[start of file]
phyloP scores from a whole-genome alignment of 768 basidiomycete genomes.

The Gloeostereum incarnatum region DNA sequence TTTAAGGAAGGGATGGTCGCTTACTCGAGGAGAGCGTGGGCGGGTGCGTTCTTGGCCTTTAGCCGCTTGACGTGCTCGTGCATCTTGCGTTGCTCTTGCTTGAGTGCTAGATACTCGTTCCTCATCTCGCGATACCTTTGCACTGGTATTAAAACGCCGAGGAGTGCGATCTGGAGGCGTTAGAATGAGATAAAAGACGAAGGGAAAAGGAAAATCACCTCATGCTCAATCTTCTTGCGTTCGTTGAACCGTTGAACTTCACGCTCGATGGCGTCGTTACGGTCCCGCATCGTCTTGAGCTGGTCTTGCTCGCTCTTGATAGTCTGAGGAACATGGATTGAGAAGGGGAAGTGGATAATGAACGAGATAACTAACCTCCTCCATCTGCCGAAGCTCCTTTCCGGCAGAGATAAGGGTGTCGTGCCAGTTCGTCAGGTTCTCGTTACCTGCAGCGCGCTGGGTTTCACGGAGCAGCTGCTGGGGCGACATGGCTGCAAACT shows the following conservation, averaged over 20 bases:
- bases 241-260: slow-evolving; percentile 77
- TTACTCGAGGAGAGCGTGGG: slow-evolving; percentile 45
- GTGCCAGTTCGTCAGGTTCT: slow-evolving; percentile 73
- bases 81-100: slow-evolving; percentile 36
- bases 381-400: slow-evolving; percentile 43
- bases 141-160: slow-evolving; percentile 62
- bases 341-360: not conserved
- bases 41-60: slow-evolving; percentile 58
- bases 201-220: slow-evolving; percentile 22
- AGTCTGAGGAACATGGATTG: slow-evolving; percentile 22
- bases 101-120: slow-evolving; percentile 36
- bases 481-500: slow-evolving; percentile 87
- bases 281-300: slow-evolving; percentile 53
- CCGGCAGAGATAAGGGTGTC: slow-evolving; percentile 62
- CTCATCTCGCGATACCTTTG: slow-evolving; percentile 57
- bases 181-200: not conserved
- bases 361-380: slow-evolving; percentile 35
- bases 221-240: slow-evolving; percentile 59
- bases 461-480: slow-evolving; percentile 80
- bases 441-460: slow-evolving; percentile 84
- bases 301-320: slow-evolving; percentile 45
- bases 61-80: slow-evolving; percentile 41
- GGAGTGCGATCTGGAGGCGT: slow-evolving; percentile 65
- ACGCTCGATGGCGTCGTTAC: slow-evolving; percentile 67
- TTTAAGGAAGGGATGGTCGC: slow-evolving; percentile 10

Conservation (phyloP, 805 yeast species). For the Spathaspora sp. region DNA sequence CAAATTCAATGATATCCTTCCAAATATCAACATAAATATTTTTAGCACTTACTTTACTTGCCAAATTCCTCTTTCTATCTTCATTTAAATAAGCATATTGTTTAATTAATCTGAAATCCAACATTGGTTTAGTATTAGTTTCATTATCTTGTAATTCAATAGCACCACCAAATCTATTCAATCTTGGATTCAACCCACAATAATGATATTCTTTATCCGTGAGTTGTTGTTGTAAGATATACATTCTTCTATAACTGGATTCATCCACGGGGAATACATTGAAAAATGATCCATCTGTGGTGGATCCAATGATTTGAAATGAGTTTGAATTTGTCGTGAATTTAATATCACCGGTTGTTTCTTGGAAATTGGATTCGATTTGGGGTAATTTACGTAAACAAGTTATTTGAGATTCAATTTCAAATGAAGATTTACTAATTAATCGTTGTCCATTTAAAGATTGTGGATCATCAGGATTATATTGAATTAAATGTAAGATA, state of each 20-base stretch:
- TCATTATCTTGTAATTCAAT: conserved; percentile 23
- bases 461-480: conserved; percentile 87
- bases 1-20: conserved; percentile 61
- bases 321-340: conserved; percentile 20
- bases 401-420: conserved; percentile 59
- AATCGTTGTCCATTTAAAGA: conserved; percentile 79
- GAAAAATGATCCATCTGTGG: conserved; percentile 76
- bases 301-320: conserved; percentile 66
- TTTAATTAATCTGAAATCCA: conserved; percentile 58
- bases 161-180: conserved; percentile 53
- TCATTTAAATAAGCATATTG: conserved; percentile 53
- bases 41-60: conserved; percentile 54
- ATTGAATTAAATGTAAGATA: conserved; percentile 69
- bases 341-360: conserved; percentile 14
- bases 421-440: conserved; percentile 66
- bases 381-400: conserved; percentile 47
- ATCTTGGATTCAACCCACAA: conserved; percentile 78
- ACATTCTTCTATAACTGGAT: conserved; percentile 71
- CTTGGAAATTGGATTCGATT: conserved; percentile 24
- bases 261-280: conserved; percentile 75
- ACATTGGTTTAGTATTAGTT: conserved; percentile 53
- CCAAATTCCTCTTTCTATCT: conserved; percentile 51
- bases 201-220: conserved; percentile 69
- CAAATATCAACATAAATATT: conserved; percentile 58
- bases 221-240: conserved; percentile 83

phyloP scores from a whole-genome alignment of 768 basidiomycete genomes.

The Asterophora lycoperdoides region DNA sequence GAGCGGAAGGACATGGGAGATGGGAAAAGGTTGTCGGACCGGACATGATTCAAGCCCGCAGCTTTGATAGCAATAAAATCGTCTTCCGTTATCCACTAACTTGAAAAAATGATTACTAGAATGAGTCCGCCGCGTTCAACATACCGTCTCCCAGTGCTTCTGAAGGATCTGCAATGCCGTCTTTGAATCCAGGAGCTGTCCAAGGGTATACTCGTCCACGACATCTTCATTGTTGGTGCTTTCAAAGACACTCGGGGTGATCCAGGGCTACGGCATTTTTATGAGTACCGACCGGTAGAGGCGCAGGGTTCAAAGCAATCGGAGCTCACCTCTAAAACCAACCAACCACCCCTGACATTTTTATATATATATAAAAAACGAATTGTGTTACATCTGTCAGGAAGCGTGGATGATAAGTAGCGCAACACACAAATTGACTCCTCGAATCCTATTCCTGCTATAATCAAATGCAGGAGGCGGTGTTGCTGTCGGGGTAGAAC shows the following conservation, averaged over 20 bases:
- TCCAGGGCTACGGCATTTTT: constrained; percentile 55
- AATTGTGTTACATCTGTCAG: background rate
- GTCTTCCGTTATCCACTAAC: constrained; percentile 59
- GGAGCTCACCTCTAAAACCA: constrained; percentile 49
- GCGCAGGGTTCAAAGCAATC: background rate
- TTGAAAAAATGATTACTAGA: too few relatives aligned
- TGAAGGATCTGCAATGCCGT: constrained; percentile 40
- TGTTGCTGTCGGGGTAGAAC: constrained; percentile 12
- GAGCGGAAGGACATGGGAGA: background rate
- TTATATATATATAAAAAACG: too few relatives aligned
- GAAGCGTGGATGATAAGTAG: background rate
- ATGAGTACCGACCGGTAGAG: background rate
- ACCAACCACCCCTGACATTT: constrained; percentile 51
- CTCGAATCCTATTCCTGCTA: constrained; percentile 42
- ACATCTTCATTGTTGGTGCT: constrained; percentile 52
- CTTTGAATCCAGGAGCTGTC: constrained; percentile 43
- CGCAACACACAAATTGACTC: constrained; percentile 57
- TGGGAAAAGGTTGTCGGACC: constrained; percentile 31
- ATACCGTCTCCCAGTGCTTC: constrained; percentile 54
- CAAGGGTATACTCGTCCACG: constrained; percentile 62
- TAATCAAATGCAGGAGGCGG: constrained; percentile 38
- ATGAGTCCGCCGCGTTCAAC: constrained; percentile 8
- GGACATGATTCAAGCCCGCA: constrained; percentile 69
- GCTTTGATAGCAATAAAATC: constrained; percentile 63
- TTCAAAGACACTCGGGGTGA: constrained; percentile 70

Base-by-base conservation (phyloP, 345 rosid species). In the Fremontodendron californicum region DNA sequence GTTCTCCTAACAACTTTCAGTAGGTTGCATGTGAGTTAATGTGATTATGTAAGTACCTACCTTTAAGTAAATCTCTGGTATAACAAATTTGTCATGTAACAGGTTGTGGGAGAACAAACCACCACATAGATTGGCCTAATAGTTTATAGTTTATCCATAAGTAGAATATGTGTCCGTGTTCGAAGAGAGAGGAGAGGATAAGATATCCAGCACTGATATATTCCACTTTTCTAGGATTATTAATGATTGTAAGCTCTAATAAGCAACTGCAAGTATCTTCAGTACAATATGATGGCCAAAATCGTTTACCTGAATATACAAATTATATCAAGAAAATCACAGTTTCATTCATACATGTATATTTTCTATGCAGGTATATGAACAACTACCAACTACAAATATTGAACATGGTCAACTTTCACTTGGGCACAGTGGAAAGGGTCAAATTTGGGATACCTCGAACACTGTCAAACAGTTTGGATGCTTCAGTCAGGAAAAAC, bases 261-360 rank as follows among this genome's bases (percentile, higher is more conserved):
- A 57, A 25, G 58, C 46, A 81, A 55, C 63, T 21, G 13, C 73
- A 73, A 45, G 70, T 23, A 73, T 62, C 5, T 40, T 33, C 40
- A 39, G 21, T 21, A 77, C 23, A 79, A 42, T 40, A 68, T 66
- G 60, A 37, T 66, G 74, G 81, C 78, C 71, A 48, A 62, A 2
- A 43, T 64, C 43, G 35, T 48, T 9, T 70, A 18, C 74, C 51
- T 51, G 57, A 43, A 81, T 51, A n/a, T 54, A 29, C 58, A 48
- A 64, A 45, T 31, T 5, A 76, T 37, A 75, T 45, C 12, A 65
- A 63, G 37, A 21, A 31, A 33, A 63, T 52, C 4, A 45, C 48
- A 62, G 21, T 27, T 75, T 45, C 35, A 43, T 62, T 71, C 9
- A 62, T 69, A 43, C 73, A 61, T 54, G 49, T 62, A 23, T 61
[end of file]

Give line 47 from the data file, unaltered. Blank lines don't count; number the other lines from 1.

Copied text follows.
- CTTGGAAATTGGATTCGATT: conserved; percentile 24